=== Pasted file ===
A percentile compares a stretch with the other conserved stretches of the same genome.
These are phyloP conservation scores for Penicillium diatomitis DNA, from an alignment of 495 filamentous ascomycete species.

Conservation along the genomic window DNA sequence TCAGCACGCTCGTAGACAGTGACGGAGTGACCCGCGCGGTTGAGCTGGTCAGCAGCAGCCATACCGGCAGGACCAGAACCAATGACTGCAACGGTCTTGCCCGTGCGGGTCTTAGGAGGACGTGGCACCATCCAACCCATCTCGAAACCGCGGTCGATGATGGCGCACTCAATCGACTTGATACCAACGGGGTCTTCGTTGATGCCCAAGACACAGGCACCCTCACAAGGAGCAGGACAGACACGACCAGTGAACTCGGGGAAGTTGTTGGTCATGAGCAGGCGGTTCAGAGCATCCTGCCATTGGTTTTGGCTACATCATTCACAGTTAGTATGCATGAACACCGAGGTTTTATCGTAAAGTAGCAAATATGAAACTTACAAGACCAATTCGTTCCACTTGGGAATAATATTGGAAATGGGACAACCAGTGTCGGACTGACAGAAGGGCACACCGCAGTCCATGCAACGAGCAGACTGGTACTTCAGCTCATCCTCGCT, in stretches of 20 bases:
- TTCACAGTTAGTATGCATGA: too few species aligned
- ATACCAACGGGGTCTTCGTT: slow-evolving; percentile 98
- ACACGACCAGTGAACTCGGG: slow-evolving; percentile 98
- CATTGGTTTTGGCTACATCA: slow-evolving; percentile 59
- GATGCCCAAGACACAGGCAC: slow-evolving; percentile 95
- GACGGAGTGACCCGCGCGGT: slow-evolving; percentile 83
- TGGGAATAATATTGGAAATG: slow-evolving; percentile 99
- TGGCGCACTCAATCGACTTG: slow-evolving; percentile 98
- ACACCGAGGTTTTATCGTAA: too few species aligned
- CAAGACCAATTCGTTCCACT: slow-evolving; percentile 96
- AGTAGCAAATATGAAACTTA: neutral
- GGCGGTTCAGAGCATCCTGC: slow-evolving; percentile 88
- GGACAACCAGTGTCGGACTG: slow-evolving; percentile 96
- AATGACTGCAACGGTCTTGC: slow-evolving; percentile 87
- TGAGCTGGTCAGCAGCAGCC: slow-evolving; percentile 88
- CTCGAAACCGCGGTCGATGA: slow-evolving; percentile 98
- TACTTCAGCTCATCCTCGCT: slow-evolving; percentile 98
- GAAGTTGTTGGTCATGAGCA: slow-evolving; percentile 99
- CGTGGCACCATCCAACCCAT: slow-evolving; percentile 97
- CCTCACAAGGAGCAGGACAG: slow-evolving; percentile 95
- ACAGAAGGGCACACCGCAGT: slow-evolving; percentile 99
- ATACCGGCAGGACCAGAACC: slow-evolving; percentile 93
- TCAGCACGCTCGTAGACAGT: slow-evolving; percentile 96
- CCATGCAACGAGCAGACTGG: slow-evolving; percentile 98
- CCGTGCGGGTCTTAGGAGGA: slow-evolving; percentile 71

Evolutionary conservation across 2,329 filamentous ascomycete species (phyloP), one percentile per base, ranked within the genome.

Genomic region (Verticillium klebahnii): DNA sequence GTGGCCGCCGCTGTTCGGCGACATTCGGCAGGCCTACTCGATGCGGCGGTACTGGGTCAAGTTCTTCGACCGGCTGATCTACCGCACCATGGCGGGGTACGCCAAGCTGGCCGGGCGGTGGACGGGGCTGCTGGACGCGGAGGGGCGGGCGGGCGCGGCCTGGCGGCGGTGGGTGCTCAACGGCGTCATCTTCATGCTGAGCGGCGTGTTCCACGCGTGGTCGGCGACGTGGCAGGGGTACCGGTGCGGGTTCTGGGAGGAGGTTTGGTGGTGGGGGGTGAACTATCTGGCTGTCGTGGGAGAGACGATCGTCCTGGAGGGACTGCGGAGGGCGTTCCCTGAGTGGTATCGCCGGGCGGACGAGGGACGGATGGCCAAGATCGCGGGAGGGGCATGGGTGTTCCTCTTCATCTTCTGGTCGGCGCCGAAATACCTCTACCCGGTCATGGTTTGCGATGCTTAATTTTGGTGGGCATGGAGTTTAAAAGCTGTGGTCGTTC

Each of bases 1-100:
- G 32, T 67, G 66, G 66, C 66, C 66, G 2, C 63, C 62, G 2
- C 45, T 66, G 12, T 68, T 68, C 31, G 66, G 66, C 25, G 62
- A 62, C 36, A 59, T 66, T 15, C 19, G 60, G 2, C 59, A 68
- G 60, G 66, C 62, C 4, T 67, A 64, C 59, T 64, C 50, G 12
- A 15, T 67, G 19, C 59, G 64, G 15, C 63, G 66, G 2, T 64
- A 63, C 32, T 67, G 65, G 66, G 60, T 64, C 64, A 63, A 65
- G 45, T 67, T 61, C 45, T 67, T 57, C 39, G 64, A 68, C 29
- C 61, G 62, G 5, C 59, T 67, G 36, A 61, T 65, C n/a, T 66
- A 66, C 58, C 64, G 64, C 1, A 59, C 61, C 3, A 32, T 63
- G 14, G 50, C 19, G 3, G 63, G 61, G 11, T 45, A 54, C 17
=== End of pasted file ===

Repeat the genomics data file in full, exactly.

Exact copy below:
A percentile compares a stretch with the other conserved stretches of the same genome.
These are phyloP conservation scores for Penicillium diatomitis DNA, from an alignment of 495 filamentous ascomycete species.

Conservation along the genomic window DNA sequence TCAGCACGCTCGTAGACAGTGACGGAGTGACCCGCGCGGTTGAGCTGGTCAGCAGCAGCCATACCGGCAGGACCAGAACCAATGACTGCAACGGTCTTGCCCGTGCGGGTCTTAGGAGGACGTGGCACCATCCAACCCATCTCGAAACCGCGGTCGATGATGGCGCACTCAATCGACTTGATACCAACGGGGTCTTCGTTGATGCCCAAGACACAGGCACCCTCACAAGGAGCAGGACAGACACGACCAGTGAACTCGGGGAAGTTGTTGGTCATGAGCAGGCGGTTCAGAGCATCCTGCCATTGGTTTTGGCTACATCATTCACAGTTAGTATGCATGAACACCGAGGTTTTATCGTAAAGTAGCAAATATGAAACTTACAAGACCAATTCGTTCCACTTGGGAATAATATTGGAAATGGGACAACCAGTGTCGGACTGACAGAAGGGCACACCGCAGTCCATGCAACGAGCAGACTGGTACTTCAGCTCATCCTCGCT, in stretches of 20 bases:
- TTCACAGTTAGTATGCATGA: too few species aligned
- ATACCAACGGGGTCTTCGTT: slow-evolving; percentile 98
- ACACGACCAGTGAACTCGGG: slow-evolving; percentile 98
- CATTGGTTTTGGCTACATCA: slow-evolving; percentile 59
- GATGCCCAAGACACAGGCAC: slow-evolving; percentile 95
- GACGGAGTGACCCGCGCGGT: slow-evolving; percentile 83
- TGGGAATAATATTGGAAATG: slow-evolving; percentile 99
- TGGCGCACTCAATCGACTTG: slow-evolving; percentile 98
- ACACCGAGGTTTTATCGTAA: too few species aligned
- CAAGACCAATTCGTTCCACT: slow-evolving; percentile 96
- AGTAGCAAATATGAAACTTA: neutral
- GGCGGTTCAGAGCATCCTGC: slow-evolving; percentile 88
- GGACAACCAGTGTCGGACTG: slow-evolving; percentile 96
- AATGACTGCAACGGTCTTGC: slow-evolving; percentile 87
- TGAGCTGGTCAGCAGCAGCC: slow-evolving; percentile 88
- CTCGAAACCGCGGTCGATGA: slow-evolving; percentile 98
- TACTTCAGCTCATCCTCGCT: slow-evolving; percentile 98
- GAAGTTGTTGGTCATGAGCA: slow-evolving; percentile 99
- CGTGGCACCATCCAACCCAT: slow-evolving; percentile 97
- CCTCACAAGGAGCAGGACAG: slow-evolving; percentile 95
- ACAGAAGGGCACACCGCAGT: slow-evolving; percentile 99
- ATACCGGCAGGACCAGAACC: slow-evolving; percentile 93
- TCAGCACGCTCGTAGACAGT: slow-evolving; percentile 96
- CCATGCAACGAGCAGACTGG: slow-evolving; percentile 98
- CCGTGCGGGTCTTAGGAGGA: slow-evolving; percentile 71

Evolutionary conservation across 2,329 filamentous ascomycete species (phyloP), one percentile per base, ranked within the genome.

Genomic region (Verticillium klebahnii): DNA sequence GTGGCCGCCGCTGTTCGGCGACATTCGGCAGGCCTACTCGATGCGGCGGTACTGGGTCAAGTTCTTCGACCGGCTGATCTACCGCACCATGGCGGGGTACGCCAAGCTGGCCGGGCGGTGGACGGGGCTGCTGGACGCGGAGGGGCGGGCGGGCGCGGCCTGGCGGCGGTGGGTGCTCAACGGCGTCATCTTCATGCTGAGCGGCGTGTTCCACGCGTGGTCGGCGACGTGGCAGGGGTACCGGTGCGGGTTCTGGGAGGAGGTTTGGTGGTGGGGGGTGAACTATCTGGCTGTCGTGGGAGAGACGATCGTCCTGGAGGGACTGCGGAGGGCGTTCCCTGAGTGGTATCGCCGGGCGGACGAGGGACGGATGGCCAAGATCGCGGGAGGGGCATGGGTGTTCCTCTTCATCTTCTGGTCGGCGCCGAAATACCTCTACCCGGTCATGGTTTGCGATGCTTAATTTTGGTGGGCATGGAGTTTAAAAGCTGTGGTCGTTC

Each of bases 1-100:
- G 32, T 67, G 66, G 66, C 66, C 66, G 2, C 63, C 62, G 2
- C 45, T 66, G 12, T 68, T 68, C 31, G 66, G 66, C 25, G 62
- A 62, C 36, A 59, T 66, T 15, C 19, G 60, G 2, C 59, A 68
- G 60, G 66, C 62, C 4, T 67, A 64, C 59, T 64, C 50, G 12
- A 15, T 67, G 19, C 59, G 64, G 15, C 63, G 66, G 2, T 64
- A 63, C 32, T 67, G 65, G 66, G 60, T 64, C 64, A 63, A 65
- G 45, T 67, T 61, C 45, T 67, T 57, C 39, G 64, A 68, C 29
- C 61, G 62, G 5, C 59, T 67, G 36, A 61, T 65, C n/a, T 66
- A 66, C 58, C 64, G 64, C 1, A 59, C 61, C 3, A 32, T 63
- G 14, G 50, C 19, G 3, G 63, G 61, G 11, T 45, A 54, C 17